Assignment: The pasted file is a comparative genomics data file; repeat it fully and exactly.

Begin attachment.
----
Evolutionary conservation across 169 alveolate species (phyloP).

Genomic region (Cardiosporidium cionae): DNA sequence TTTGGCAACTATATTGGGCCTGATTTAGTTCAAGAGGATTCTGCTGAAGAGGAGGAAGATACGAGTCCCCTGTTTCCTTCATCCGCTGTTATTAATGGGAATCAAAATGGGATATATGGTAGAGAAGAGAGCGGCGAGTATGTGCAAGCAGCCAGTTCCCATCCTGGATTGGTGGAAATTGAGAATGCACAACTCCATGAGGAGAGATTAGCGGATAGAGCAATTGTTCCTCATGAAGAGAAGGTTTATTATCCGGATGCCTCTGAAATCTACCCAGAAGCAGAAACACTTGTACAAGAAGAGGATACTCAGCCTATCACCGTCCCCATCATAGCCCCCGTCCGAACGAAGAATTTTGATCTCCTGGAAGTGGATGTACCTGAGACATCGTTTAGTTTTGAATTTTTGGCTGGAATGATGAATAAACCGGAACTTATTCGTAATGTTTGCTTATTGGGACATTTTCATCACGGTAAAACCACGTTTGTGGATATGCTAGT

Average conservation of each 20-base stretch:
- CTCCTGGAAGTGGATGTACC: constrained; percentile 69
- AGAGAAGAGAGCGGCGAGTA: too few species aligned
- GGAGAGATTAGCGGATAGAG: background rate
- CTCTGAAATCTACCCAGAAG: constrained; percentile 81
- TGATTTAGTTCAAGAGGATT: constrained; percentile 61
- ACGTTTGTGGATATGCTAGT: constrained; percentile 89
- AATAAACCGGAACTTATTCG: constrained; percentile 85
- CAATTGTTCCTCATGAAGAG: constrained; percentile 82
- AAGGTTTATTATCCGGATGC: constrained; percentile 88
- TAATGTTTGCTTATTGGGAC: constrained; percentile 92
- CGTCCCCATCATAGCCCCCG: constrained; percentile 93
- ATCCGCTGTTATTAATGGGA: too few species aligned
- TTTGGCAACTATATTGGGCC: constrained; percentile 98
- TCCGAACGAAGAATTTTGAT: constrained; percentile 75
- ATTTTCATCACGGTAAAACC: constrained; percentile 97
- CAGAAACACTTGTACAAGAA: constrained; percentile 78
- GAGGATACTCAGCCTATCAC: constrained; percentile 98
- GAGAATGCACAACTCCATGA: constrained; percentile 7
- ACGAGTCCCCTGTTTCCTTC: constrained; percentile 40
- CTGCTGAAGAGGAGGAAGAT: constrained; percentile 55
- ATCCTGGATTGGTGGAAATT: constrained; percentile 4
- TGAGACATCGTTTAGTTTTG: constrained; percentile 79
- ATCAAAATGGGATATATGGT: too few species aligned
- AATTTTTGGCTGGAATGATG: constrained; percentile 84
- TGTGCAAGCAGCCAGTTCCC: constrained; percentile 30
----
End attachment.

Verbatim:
Evolutionary conservation across 169 alveolate species (phyloP).

Genomic region (Cardiosporidium cionae): DNA sequence TTTGGCAACTATATTGGGCCTGATTTAGTTCAAGAGGATTCTGCTGAAGAGGAGGAAGATACGAGTCCCCTGTTTCCTTCATCCGCTGTTATTAATGGGAATCAAAATGGGATATATGGTAGAGAAGAGAGCGGCGAGTATGTGCAAGCAGCCAGTTCCCATCCTGGATTGGTGGAAATTGAGAATGCACAACTCCATGAGGAGAGATTAGCGGATAGAGCAATTGTTCCTCATGAAGAGAAGGTTTATTATCCGGATGCCTCTGAAATCTACCCAGAAGCAGAAACACTTGTACAAGAAGAGGATACTCAGCCTATCACCGTCCCCATCATAGCCCCCGTCCGAACGAAGAATTTTGATCTCCTGGAAGTGGATGTACCTGAGACATCGTTTAGTTTTGAATTTTTGGCTGGAATGATGAATAAACCGGAACTTATTCGTAATGTTTGCTTATTGGGACATTTTCATCACGGTAAAACCACGTTTGTGGATATGCTAGT

Average conservation of each 20-base stretch:
- CTCCTGGAAGTGGATGTACC: constrained; percentile 69
- AGAGAAGAGAGCGGCGAGTA: too few species aligned
- GGAGAGATTAGCGGATAGAG: background rate
- CTCTGAAATCTACCCAGAAG: constrained; percentile 81
- TGATTTAGTTCAAGAGGATT: constrained; percentile 61
- ACGTTTGTGGATATGCTAGT: constrained; percentile 89
- AATAAACCGGAACTTATTCG: constrained; percentile 85
- CAATTGTTCCTCATGAAGAG: constrained; percentile 82
- AAGGTTTATTATCCGGATGC: constrained; percentile 88
- TAATGTTTGCTTATTGGGAC: constrained; percentile 92
- CGTCCCCATCATAGCCCCCG: constrained; percentile 93
- ATCCGCTGTTATTAATGGGA: too few species aligned
- TTTGGCAACTATATTGGGCC: constrained; percentile 98
- TCCGAACGAAGAATTTTGAT: constrained; percentile 75
- ATTTTCATCACGGTAAAACC: constrained; percentile 97
- CAGAAACACTTGTACAAGAA: constrained; percentile 78
- GAGGATACTCAGCCTATCAC: constrained; percentile 98
- GAGAATGCACAACTCCATGA: constrained; percentile 7
- ACGAGTCCCCTGTTTCCTTC: constrained; percentile 40
- CTGCTGAAGAGGAGGAAGAT: constrained; percentile 55
- ATCCTGGATTGGTGGAAATT: constrained; percentile 4
- TGAGACATCGTTTAGTTTTG: constrained; percentile 79
- ATCAAAATGGGATATATGGT: too few species aligned
- AATTTTTGGCTGGAATGATG: constrained; percentile 84
- TGTGCAAGCAGCCAGTTCCC: constrained; percentile 30